Interestingly, the main pin that attaches the blade tang to frame is oversize and inset into the Micarta handle scales. This eliminates any potential lateral blade movement and enhances the overall strength of this critical joint. Lastly, the blade itself has a square tang, which provides a halfway blade stop when opening and closing the knife. I found it to be a safety feature allowing the user to be fully aware of the position of the sharpened edge in relation to one’s fingers when closing the knife.
Handle scales on both the Ranger and the Drover are crafted from orange/black layered Micarta. This is extremely rugged material that’s unlikely to crack, split or fracture like so many other natural or molded synthetic materials. Furthermore, in comparison to similar size pocket folders, I found handle scales both ergonomically designed and far more robust. The slight downward curve and taper at the end of the handle allows for perfect contact with the grip pocket of the hand.
The Model 400 and Spike folders are identical in both size and weight to the two aforementioned models, however, the Model 400 features a 2.55” blade and the Spike has a 1.89” blade. Blades are also D2 tool steel and heat treated to the same Rockwell hardness. While the blade patterns on both of these models are also drop-point, the design is modified so it’s much straighter with a far finer point. A slight swedge is integrated into the blade spine and a thumb stud on the back of the blade allows for easy one-hand opening. Like the Ranger and Drover models, both the Model 400 and Spike blades have square tangs, oversize main pins and orange/black Micarta handle scales. I’ve used both knives to gut trout and various warm water species and they were an ideal choice. So much so, that I keep one in my tackle box and the other in my fishing vest. The larger Model 400 has also functioned well as a caper on deer and antelope, as well as being useful when field dressing game birds.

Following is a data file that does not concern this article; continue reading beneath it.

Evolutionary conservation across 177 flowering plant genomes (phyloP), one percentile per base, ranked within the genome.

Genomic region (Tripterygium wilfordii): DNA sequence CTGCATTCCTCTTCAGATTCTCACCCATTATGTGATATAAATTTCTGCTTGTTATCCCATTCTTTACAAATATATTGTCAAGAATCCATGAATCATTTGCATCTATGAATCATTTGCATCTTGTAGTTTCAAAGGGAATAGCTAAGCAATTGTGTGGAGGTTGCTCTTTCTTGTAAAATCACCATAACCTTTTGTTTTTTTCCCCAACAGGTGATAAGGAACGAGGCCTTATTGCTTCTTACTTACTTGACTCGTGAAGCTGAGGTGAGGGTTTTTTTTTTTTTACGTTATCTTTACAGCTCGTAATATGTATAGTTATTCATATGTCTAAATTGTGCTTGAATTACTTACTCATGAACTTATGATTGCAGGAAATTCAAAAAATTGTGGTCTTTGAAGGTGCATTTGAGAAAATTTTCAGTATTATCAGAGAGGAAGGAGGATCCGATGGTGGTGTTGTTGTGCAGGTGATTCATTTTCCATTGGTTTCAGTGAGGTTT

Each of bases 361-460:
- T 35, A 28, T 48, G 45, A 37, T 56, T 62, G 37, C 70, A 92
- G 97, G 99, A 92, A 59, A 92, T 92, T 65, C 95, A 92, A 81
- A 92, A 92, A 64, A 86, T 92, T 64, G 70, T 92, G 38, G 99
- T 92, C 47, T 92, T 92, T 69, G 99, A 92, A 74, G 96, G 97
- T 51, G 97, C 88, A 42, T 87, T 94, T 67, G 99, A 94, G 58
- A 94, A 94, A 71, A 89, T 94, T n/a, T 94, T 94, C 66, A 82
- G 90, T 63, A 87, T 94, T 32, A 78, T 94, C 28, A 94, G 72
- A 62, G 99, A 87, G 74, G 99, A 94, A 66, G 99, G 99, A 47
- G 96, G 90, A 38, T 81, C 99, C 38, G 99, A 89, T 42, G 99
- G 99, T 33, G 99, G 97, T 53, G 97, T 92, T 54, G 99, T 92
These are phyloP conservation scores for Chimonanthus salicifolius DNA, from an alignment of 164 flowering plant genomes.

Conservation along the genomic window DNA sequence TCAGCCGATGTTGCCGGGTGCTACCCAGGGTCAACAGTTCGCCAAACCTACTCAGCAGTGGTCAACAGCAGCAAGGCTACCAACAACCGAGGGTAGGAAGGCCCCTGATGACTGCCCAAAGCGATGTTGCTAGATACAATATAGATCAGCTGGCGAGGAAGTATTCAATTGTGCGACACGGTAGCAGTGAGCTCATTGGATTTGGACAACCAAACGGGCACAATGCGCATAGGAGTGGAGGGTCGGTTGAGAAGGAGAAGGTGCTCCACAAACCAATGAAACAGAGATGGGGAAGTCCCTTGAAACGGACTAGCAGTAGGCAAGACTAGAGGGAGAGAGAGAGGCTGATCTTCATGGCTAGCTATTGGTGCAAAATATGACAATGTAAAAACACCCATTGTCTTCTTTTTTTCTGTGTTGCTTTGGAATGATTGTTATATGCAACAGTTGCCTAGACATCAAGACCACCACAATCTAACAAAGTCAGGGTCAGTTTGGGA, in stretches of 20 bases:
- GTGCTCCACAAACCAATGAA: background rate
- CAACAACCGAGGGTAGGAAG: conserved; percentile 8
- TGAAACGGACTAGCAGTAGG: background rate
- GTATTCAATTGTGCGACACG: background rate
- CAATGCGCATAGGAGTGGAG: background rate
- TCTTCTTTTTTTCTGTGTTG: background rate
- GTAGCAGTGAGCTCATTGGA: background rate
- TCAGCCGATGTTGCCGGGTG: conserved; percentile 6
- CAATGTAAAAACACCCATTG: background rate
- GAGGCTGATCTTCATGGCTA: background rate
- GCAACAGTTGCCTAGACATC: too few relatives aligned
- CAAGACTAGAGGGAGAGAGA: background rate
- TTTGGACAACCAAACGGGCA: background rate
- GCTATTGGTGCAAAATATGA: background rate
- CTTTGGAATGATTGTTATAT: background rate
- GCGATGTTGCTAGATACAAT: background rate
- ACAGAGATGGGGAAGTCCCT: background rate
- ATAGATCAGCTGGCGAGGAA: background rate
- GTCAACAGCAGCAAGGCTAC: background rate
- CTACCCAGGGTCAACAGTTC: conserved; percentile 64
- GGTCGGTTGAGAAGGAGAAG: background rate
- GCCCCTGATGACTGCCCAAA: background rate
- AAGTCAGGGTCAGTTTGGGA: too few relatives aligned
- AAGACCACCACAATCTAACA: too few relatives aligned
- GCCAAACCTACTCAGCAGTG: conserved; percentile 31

While there are lots of features to like about this entire series, the fact that they are made right here in the USA, come with a limited lifetime guarantee and are affordably priced (Ranger/Model 400 $69.95, Drover/Spike $59.95), make any one of these handy pocket folders a “must have” acquisition.– Durwood Hollis
There’s a knifemaker in North Carolina called Spartan Blades where the company’s co-founders, Curtis Iovito and Mark Carey, combined their military experience with their shared love of knife making to manufacture finely crafted tactical and field knives. With 40-plus combined years of military experience, including retirement from US Army Special Forces, the two know what “tough” means and designs it into Spartan Blades products.
According to their website, “Our intent is not to provide a cool knife or the next great pry bar, but rather produce a knife that is highly functional, made from only premium materials and techniques that looks great, too.” That intent includes collaborating with world renowned knife maker, William “Bill” Harsey. One of those collaborative efforts is the Spartan Harsey Hunter, designed to serve double duty as a combat or hunting knife. This is a full tang knife with bevels hand-ground by Bill Harsey. Handle scales are 3D machined to ultra tight tolerance from 3/8-inch Micarta to provide a comfortable and sure grip.
The 5 3/16-inch blade is made from CPM S35VN steel with a hardness of 50-60 HRC. It has a drop point, making it ideal for gutting or skinning big game and at more than half-pound weight, the 3/16-inch thick blade has the heft needed for jobs such as splitting a sternum.
Model: Spartan Harsey Hunter
Designer: William Harsey
Overall Length: 10 1/2″
Blade Length: 5 3/16″
Blade Thickness: 3/16″
Blade Steel: CPM S35VN
Blade Hardness: 59-60 HRC
Blade Style: Drop Point
Coating: SpartaCoat – PVD in ZrN (Flat Dark Earth)
Handle Material: 3D Contoured CE Canvas Micarta Black or Green
Weight: 0.64 LBS
Price: Starting from $495